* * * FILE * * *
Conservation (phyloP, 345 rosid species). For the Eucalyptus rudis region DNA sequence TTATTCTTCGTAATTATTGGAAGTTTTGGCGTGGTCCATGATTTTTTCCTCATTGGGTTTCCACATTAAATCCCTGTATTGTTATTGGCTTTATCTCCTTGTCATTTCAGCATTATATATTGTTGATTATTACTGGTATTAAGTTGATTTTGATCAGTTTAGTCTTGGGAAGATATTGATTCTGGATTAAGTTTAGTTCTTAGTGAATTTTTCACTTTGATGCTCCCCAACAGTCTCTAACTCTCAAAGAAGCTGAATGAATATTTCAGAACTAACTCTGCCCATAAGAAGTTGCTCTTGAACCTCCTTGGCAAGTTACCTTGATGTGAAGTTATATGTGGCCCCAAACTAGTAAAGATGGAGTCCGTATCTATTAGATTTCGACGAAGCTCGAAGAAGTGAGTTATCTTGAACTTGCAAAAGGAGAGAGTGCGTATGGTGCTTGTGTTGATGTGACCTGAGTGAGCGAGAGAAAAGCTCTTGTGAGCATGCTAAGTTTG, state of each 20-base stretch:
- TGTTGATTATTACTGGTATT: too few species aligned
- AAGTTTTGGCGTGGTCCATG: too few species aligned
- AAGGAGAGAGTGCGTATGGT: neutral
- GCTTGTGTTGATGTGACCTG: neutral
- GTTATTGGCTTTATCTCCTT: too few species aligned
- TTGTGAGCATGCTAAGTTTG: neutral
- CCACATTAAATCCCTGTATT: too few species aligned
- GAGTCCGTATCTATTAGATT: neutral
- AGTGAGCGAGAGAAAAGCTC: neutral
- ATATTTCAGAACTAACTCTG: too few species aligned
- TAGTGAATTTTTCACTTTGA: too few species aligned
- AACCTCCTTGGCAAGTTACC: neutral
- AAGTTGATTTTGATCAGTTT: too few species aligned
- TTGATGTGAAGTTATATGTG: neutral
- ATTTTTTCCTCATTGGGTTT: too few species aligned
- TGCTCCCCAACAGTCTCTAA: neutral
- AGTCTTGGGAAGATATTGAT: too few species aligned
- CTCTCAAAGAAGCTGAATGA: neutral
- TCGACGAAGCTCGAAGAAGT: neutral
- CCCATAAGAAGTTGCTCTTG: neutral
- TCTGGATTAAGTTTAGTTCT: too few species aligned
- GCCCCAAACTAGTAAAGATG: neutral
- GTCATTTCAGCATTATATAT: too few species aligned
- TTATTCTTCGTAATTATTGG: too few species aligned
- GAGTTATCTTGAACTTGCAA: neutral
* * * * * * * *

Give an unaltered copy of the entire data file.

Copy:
Conservation (phyloP, 345 rosid species). For the Eucalyptus rudis region DNA sequence TTATTCTTCGTAATTATTGGAAGTTTTGGCGTGGTCCATGATTTTTTCCTCATTGGGTTTCCACATTAAATCCCTGTATTGTTATTGGCTTTATCTCCTTGTCATTTCAGCATTATATATTGTTGATTATTACTGGTATTAAGTTGATTTTGATCAGTTTAGTCTTGGGAAGATATTGATTCTGGATTAAGTTTAGTTCTTAGTGAATTTTTCACTTTGATGCTCCCCAACAGTCTCTAACTCTCAAAGAAGCTGAATGAATATTTCAGAACTAACTCTGCCCATAAGAAGTTGCTCTTGAACCTCCTTGGCAAGTTACCTTGATGTGAAGTTATATGTGGCCCCAAACTAGTAAAGATGGAGTCCGTATCTATTAGATTTCGACGAAGCTCGAAGAAGTGAGTTATCTTGAACTTGCAAAAGGAGAGAGTGCGTATGGTGCTTGTGTTGATGTGACCTGAGTGAGCGAGAGAAAAGCTCTTGTGAGCATGCTAAGTTTG, state of each 20-base stretch:
- TGTTGATTATTACTGGTATT: too few species aligned
- AAGTTTTGGCGTGGTCCATG: too few species aligned
- AAGGAGAGAGTGCGTATGGT: neutral
- GCTTGTGTTGATGTGACCTG: neutral
- GTTATTGGCTTTATCTCCTT: too few species aligned
- TTGTGAGCATGCTAAGTTTG: neutral
- CCACATTAAATCCCTGTATT: too few species aligned
- GAGTCCGTATCTATTAGATT: neutral
- AGTGAGCGAGAGAAAAGCTC: neutral
- ATATTTCAGAACTAACTCTG: too few species aligned
- TAGTGAATTTTTCACTTTGA: too few species aligned
- AACCTCCTTGGCAAGTTACC: neutral
- AAGTTGATTTTGATCAGTTT: too few species aligned
- TTGATGTGAAGTTATATGTG: neutral
- ATTTTTTCCTCATTGGGTTT: too few species aligned
- TGCTCCCCAACAGTCTCTAA: neutral
- AGTCTTGGGAAGATATTGAT: too few species aligned
- CTCTCAAAGAAGCTGAATGA: neutral
- TCGACGAAGCTCGAAGAAGT: neutral
- CCCATAAGAAGTTGCTCTTG: neutral
- TCTGGATTAAGTTTAGTTCT: too few species aligned
- GCCCCAAACTAGTAAAGATG: neutral
- GTCATTTCAGCATTATATAT: too few species aligned
- TTATTCTTCGTAATTATTGG: too few species aligned
- GAGTTATCTTGAACTTGCAA: neutral